A United Kingdom Pat. No. 223,559 granted Mar. 12, 1925, discloses a rear suspension for a bicycle. This device shows a swing arm arangement that is adapted to be pivotably mounted to the rear fork of a bicycle frame. The arm mounts the wheel and drive sprocket on one side of the pivot and is connected to springs that oppose pivotal movement of the arm. An idler, take-up sprocket is also mounted to the swing arm between the pivot and drive sprocket to take chain slack as the rear wheel pivots about the swings arm pivot axis. This "take-up" sprocket engages the upper driving flight of the chain and is engaged with the lower, downwardly facing surface thereof. Only the springs attached to the free end of the swing arm serve the function of maintaining the rear wheel in a desired position relative to the bicycle frame.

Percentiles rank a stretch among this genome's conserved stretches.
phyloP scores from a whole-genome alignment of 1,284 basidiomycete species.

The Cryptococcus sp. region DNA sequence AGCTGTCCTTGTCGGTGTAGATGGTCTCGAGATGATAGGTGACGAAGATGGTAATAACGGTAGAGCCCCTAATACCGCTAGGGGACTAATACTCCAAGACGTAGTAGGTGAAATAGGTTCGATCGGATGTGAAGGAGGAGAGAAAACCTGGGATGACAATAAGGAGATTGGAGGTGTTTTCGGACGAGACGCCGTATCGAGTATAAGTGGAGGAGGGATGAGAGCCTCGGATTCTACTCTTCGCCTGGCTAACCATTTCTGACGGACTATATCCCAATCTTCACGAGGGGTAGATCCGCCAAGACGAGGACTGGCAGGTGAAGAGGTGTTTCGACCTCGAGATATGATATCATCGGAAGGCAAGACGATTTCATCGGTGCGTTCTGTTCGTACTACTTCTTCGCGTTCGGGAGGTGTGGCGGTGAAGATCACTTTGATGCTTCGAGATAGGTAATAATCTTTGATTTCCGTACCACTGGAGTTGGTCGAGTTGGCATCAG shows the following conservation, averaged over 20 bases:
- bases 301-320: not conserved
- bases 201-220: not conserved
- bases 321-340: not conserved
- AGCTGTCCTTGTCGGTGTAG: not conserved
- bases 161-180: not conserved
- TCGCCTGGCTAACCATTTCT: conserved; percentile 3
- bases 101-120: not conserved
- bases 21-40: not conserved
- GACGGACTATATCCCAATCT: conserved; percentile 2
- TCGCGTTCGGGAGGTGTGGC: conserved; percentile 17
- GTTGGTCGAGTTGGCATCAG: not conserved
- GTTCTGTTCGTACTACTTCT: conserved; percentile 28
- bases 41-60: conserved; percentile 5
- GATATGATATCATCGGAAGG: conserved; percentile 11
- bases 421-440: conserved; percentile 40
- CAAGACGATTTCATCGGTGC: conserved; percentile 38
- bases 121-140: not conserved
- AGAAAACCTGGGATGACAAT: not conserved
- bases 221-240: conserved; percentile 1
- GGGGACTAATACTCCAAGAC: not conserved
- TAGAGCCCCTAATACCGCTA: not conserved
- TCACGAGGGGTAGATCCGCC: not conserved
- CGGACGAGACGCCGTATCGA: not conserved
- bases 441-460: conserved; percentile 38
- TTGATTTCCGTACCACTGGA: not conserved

The present invention utilizes a pair of spaced idler sprockets located on opposite sides of the pivot for the swing arm. These sprockets each engage the adjacent chain flight on an outside surface thereof. The sprockets are mounted to the swing arm to "pinch" the flights together at equidistant points from the pivot. By providing two freely rotatable idlers, we are able to hold the chain at a constant required length for all positions of the driven sprocket and, since power is applied through the idler sprockets on the swing arm, all moments on the swing arm due to chain tension are greatly reduced and a counterbalancing moment is applied in a direction opposite to the pivotal direction of the swing arm about its axis. There is therefore a tendency for the swing arm to seek and maintain a neutral position with the moments equalized about the swing arm pivot.